Structure-Based Design of a Novel Subunit Immunogen for Development as a Feline Infectious Peritonitis (FIP) Vaccine

Principal Investigator: Gary Whittaker

Department of Microbiology and Immunology
Sponsor: The Winn Feline Foundation
Grant Number: MT16-014
Title: Structure-Based Design of a Novel Subunit Immunogen for Development as a Feline Infectious Peritonitis (FIP) Vaccine
Project Amount: $30,273
Project Period: January 2017 to December 2017

DESCRIPTION (provided by applicant):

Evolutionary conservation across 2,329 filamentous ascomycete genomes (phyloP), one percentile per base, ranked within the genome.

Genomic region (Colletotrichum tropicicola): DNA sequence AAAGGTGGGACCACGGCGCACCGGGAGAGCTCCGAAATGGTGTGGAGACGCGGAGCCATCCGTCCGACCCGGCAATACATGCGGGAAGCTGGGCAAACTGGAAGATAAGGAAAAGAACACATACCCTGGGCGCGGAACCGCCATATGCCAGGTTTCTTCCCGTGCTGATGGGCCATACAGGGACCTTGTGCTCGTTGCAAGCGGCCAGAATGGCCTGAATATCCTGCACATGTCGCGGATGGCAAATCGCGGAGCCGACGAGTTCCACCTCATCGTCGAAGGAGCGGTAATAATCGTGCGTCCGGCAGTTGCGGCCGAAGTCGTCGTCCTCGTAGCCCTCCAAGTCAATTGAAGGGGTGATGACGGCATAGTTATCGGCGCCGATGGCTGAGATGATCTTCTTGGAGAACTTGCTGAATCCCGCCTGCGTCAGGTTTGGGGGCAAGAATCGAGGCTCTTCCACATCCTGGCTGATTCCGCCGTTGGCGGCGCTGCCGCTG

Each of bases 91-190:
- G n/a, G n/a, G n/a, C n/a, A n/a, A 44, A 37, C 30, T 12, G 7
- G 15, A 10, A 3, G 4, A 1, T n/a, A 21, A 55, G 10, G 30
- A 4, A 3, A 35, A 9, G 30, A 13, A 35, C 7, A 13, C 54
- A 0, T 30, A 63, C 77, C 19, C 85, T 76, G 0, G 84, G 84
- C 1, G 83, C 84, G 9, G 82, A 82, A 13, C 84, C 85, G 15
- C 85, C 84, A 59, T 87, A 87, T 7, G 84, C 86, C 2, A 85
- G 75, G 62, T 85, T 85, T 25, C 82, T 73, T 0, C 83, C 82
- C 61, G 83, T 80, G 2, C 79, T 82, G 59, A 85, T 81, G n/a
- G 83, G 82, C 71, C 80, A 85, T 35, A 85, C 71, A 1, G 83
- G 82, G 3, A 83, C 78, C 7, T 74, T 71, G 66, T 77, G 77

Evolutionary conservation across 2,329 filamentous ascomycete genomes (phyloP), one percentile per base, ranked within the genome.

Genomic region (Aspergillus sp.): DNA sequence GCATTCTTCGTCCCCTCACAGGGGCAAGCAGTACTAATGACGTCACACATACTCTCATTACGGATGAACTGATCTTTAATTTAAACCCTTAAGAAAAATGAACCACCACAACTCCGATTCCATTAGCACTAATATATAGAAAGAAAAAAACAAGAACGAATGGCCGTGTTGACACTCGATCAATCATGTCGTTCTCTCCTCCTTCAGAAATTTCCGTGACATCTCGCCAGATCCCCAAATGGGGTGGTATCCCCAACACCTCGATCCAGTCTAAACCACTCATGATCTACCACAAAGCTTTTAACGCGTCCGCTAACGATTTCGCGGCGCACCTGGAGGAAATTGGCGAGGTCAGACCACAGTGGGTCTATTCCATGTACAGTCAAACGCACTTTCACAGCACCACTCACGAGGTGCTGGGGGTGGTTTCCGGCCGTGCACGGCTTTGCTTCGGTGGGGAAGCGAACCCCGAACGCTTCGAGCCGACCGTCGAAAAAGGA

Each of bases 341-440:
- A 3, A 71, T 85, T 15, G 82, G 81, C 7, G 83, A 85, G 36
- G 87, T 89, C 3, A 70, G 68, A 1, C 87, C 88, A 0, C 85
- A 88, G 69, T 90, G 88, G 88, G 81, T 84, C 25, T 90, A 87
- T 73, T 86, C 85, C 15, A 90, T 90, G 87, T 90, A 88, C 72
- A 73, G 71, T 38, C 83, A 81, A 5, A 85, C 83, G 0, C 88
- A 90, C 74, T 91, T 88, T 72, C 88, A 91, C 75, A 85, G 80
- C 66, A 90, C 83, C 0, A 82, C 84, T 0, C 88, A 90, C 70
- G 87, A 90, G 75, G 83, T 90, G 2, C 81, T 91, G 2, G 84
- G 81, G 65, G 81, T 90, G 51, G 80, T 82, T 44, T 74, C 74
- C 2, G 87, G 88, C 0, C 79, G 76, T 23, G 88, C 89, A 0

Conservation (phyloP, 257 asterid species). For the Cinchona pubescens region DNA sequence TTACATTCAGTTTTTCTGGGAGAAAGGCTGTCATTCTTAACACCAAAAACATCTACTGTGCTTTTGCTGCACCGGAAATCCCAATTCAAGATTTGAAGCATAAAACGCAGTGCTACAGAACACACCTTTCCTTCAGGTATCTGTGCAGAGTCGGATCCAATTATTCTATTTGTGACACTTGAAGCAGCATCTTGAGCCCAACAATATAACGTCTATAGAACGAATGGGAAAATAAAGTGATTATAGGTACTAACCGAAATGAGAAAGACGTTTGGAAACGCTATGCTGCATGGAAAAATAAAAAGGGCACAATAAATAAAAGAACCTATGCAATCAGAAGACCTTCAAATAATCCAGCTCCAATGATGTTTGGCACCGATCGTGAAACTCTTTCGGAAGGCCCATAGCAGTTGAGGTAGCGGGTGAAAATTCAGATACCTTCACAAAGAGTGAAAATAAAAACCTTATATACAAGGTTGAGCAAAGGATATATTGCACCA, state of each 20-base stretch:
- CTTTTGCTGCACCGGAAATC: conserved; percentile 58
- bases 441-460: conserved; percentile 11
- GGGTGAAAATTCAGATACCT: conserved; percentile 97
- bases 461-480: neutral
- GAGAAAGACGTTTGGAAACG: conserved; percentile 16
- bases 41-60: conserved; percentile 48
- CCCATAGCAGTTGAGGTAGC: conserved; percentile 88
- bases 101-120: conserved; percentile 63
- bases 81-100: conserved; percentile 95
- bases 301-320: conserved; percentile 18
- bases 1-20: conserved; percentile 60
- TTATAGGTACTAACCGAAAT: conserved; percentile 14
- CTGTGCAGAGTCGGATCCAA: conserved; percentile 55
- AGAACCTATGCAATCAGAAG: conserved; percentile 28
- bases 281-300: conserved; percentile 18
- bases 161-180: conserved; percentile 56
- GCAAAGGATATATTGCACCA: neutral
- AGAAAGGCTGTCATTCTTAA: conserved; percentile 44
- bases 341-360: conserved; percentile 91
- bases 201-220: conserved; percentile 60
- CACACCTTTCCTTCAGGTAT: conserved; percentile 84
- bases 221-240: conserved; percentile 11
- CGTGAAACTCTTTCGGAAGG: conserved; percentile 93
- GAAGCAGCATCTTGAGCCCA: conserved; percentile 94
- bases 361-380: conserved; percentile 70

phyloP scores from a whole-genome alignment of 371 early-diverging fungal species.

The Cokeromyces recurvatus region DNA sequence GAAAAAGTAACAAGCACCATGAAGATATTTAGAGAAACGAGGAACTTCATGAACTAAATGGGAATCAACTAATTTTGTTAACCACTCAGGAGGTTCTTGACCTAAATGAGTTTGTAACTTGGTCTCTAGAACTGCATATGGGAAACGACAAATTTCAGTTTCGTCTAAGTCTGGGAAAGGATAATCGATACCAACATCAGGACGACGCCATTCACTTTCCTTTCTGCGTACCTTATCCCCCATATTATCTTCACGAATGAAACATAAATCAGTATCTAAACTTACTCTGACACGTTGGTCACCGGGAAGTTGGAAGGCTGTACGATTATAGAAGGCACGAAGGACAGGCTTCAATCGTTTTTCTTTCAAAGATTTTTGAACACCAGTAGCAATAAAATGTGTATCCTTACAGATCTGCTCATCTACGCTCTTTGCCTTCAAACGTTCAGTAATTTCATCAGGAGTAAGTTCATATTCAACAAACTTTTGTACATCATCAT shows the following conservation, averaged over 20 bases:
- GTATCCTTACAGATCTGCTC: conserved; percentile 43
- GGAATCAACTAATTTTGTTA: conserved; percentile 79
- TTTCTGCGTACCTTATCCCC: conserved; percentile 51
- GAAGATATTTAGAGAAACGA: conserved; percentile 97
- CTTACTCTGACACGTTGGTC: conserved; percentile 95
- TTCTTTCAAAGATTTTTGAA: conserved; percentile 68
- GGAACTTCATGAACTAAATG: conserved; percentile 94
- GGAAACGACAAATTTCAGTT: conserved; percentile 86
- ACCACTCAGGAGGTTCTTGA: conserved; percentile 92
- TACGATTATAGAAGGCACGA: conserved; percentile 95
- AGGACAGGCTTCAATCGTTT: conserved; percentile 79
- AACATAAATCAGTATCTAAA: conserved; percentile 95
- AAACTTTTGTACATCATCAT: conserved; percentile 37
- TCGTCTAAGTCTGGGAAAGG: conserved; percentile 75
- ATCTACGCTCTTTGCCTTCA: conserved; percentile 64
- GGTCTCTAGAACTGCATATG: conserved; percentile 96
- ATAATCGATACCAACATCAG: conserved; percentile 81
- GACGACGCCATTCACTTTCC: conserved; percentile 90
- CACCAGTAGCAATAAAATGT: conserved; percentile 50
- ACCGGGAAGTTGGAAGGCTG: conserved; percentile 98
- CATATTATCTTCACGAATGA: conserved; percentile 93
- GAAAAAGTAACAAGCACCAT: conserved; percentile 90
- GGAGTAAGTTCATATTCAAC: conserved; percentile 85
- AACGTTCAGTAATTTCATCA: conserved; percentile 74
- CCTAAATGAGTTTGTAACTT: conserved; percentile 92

Feline infectious peritonitis (FIP) is a lethal systemic infection of cats caused by a feline coronavirus, and is commonly considered to be the most significant infectious disease in feline medicine. It is currently without viable therapeutic options. The most effective medical intervention for FIP is likely to be by vaccination, and there have been many attempts to develop vaccines against FIP. However, to date these attempts have proven to be unsuccessful. All coronaviruses have a prominent envelope glycoprotein on their surface; called spike (S), which is the major antigenic determinant and is also responsible for receptor binding and membrane fusion during virus entry. There are two functional domains within S – a “head” (receptor-binding domain) and a “stalk” (fusion domain). Recently, the cryo-electron microscopy structure of a coronavirus spike has highlighted the critical importance of a major neutralizing epitope which is exposed on the stalk, and which comprises the key domains (including the fusion peptide) previously identified in the Whittaker lab. Most vaccination strategies against viruses have focused on the variable “head” domain of the envelope protein, however more recently, novel “stalk”-based vaccination approaches have become established e.g. for influenza virus and paramyxoviruses. The advantages of stalk-based immunity are likely to be shared with coronaviruses. Based on these findings, we consider that a subunit vaccine comprising the feline coronavirus stalk, and including the exposed domains that comprise the conserved fusion peptide and major neutralizing epitope, is an excellent candidate for immunization against FIP.